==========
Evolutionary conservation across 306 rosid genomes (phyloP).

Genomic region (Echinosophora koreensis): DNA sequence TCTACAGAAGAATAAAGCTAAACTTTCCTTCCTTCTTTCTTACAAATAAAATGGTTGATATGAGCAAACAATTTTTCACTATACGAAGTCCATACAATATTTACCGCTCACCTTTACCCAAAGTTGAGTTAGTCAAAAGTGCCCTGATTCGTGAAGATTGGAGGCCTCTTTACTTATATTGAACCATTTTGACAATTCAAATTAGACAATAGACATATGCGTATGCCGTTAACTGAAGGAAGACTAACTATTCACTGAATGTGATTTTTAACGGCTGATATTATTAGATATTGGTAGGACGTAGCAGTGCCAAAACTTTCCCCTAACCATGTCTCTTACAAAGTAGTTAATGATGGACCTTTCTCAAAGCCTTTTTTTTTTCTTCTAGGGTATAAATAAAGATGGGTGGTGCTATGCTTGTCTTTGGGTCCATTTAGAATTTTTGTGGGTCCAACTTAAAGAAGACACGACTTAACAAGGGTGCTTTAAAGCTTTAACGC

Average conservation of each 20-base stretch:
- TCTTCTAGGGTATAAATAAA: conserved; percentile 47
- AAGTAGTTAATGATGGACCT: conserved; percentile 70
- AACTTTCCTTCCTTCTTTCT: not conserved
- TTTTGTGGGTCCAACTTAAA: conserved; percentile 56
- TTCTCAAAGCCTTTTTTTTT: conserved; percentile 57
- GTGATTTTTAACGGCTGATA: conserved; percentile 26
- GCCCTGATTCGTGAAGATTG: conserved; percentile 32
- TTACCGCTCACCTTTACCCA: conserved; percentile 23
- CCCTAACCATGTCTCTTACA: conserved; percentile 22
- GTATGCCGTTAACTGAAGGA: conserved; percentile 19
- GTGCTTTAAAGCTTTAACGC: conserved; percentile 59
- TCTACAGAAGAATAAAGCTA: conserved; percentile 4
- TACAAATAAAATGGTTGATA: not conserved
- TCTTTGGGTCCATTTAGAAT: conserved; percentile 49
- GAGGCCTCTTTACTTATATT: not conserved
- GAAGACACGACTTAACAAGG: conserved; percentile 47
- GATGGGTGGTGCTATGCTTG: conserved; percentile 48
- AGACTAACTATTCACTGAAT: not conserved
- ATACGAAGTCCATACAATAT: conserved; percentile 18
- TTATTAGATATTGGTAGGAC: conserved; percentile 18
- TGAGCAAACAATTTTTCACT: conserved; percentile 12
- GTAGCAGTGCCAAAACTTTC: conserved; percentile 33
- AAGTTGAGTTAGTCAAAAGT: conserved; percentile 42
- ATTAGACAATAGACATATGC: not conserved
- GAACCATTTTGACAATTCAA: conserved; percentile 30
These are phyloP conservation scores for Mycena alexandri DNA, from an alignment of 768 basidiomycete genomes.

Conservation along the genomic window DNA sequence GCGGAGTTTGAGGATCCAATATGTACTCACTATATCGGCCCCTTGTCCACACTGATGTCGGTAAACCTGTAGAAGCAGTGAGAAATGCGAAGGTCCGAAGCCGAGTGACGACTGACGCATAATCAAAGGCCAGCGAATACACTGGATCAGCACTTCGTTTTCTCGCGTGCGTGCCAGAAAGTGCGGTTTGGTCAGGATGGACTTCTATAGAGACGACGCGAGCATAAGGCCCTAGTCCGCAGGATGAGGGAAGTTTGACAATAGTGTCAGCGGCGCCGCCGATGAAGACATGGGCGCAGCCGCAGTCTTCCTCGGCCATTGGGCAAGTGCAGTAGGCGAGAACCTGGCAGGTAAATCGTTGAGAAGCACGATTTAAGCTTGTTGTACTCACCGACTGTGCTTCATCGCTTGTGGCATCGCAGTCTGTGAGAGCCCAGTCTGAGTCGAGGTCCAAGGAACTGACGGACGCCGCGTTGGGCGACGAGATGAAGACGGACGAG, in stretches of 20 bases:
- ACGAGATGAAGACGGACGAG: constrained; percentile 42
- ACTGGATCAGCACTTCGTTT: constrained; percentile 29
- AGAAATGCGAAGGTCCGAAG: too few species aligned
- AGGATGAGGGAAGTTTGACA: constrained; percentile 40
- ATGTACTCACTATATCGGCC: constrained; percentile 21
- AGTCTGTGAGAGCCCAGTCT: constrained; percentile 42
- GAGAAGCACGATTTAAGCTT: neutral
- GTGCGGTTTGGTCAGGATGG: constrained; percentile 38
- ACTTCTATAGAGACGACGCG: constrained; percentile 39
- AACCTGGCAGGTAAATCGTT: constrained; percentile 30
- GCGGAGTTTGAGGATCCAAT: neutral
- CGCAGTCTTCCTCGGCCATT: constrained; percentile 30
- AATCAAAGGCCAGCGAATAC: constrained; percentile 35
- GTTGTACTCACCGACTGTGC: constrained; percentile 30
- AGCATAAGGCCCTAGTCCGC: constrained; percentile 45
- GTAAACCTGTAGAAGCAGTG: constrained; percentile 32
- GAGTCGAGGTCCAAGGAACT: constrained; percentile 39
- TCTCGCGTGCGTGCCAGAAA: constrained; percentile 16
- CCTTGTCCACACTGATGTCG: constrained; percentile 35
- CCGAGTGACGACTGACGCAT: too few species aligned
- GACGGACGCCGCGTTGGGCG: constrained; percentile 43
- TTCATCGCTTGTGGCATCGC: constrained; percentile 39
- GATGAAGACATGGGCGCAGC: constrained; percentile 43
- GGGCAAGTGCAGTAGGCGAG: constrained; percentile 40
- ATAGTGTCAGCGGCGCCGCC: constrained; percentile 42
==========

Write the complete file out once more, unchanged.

Evolutionary conservation across 306 rosid genomes (phyloP).

Genomic region (Echinosophora koreensis): DNA sequence TCTACAGAAGAATAAAGCTAAACTTTCCTTCCTTCTTTCTTACAAATAAAATGGTTGATATGAGCAAACAATTTTTCACTATACGAAGTCCATACAATATTTACCGCTCACCTTTACCCAAAGTTGAGTTAGTCAAAAGTGCCCTGATTCGTGAAGATTGGAGGCCTCTTTACTTATATTGAACCATTTTGACAATTCAAATTAGACAATAGACATATGCGTATGCCGTTAACTGAAGGAAGACTAACTATTCACTGAATGTGATTTTTAACGGCTGATATTATTAGATATTGGTAGGACGTAGCAGTGCCAAAACTTTCCCCTAACCATGTCTCTTACAAAGTAGTTAATGATGGACCTTTCTCAAAGCCTTTTTTTTTTCTTCTAGGGTATAAATAAAGATGGGTGGTGCTATGCTTGTCTTTGGGTCCATTTAGAATTTTTGTGGGTCCAACTTAAAGAAGACACGACTTAACAAGGGTGCTTTAAAGCTTTAACGC

Average conservation of each 20-base stretch:
- TCTTCTAGGGTATAAATAAA: conserved; percentile 47
- AAGTAGTTAATGATGGACCT: conserved; percentile 70
- AACTTTCCTTCCTTCTTTCT: not conserved
- TTTTGTGGGTCCAACTTAAA: conserved; percentile 56
- TTCTCAAAGCCTTTTTTTTT: conserved; percentile 57
- GTGATTTTTAACGGCTGATA: conserved; percentile 26
- GCCCTGATTCGTGAAGATTG: conserved; percentile 32
- TTACCGCTCACCTTTACCCA: conserved; percentile 23
- CCCTAACCATGTCTCTTACA: conserved; percentile 22
- GTATGCCGTTAACTGAAGGA: conserved; percentile 19
- GTGCTTTAAAGCTTTAACGC: conserved; percentile 59
- TCTACAGAAGAATAAAGCTA: conserved; percentile 4
- TACAAATAAAATGGTTGATA: not conserved
- TCTTTGGGTCCATTTAGAAT: conserved; percentile 49
- GAGGCCTCTTTACTTATATT: not conserved
- GAAGACACGACTTAACAAGG: conserved; percentile 47
- GATGGGTGGTGCTATGCTTG: conserved; percentile 48
- AGACTAACTATTCACTGAAT: not conserved
- ATACGAAGTCCATACAATAT: conserved; percentile 18
- TTATTAGATATTGGTAGGAC: conserved; percentile 18
- TGAGCAAACAATTTTTCACT: conserved; percentile 12
- GTAGCAGTGCCAAAACTTTC: conserved; percentile 33
- AAGTTGAGTTAGTCAAAAGT: conserved; percentile 42
- ATTAGACAATAGACATATGC: not conserved
- GAACCATTTTGACAATTCAA: conserved; percentile 30
These are phyloP conservation scores for Mycena alexandri DNA, from an alignment of 768 basidiomycete genomes.

Conservation along the genomic window DNA sequence GCGGAGTTTGAGGATCCAATATGTACTCACTATATCGGCCCCTTGTCCACACTGATGTCGGTAAACCTGTAGAAGCAGTGAGAAATGCGAAGGTCCGAAGCCGAGTGACGACTGACGCATAATCAAAGGCCAGCGAATACACTGGATCAGCACTTCGTTTTCTCGCGTGCGTGCCAGAAAGTGCGGTTTGGTCAGGATGGACTTCTATAGAGACGACGCGAGCATAAGGCCCTAGTCCGCAGGATGAGGGAAGTTTGACAATAGTGTCAGCGGCGCCGCCGATGAAGACATGGGCGCAGCCGCAGTCTTCCTCGGCCATTGGGCAAGTGCAGTAGGCGAGAACCTGGCAGGTAAATCGTTGAGAAGCACGATTTAAGCTTGTTGTACTCACCGACTGTGCTTCATCGCTTGTGGCATCGCAGTCTGTGAGAGCCCAGTCTGAGTCGAGGTCCAAGGAACTGACGGACGCCGCGTTGGGCGACGAGATGAAGACGGACGAG, in stretches of 20 bases:
- ACGAGATGAAGACGGACGAG: constrained; percentile 42
- ACTGGATCAGCACTTCGTTT: constrained; percentile 29
- AGAAATGCGAAGGTCCGAAG: too few species aligned
- AGGATGAGGGAAGTTTGACA: constrained; percentile 40
- ATGTACTCACTATATCGGCC: constrained; percentile 21
- AGTCTGTGAGAGCCCAGTCT: constrained; percentile 42
- GAGAAGCACGATTTAAGCTT: neutral
- GTGCGGTTTGGTCAGGATGG: constrained; percentile 38
- ACTTCTATAGAGACGACGCG: constrained; percentile 39
- AACCTGGCAGGTAAATCGTT: constrained; percentile 30
- GCGGAGTTTGAGGATCCAAT: neutral
- CGCAGTCTTCCTCGGCCATT: constrained; percentile 30
- AATCAAAGGCCAGCGAATAC: constrained; percentile 35
- GTTGTACTCACCGACTGTGC: constrained; percentile 30
- AGCATAAGGCCCTAGTCCGC: constrained; percentile 45
- GTAAACCTGTAGAAGCAGTG: constrained; percentile 32
- GAGTCGAGGTCCAAGGAACT: constrained; percentile 39
- TCTCGCGTGCGTGCCAGAAA: constrained; percentile 16
- CCTTGTCCACACTGATGTCG: constrained; percentile 35
- CCGAGTGACGACTGACGCAT: too few species aligned
- GACGGACGCCGCGTTGGGCG: constrained; percentile 43
- TTCATCGCTTGTGGCATCGC: constrained; percentile 39
- GATGAAGACATGGGCGCAGC: constrained; percentile 43
- GGGCAAGTGCAGTAGGCGAG: constrained; percentile 40
- ATAGTGTCAGCGGCGCCGCC: constrained; percentile 42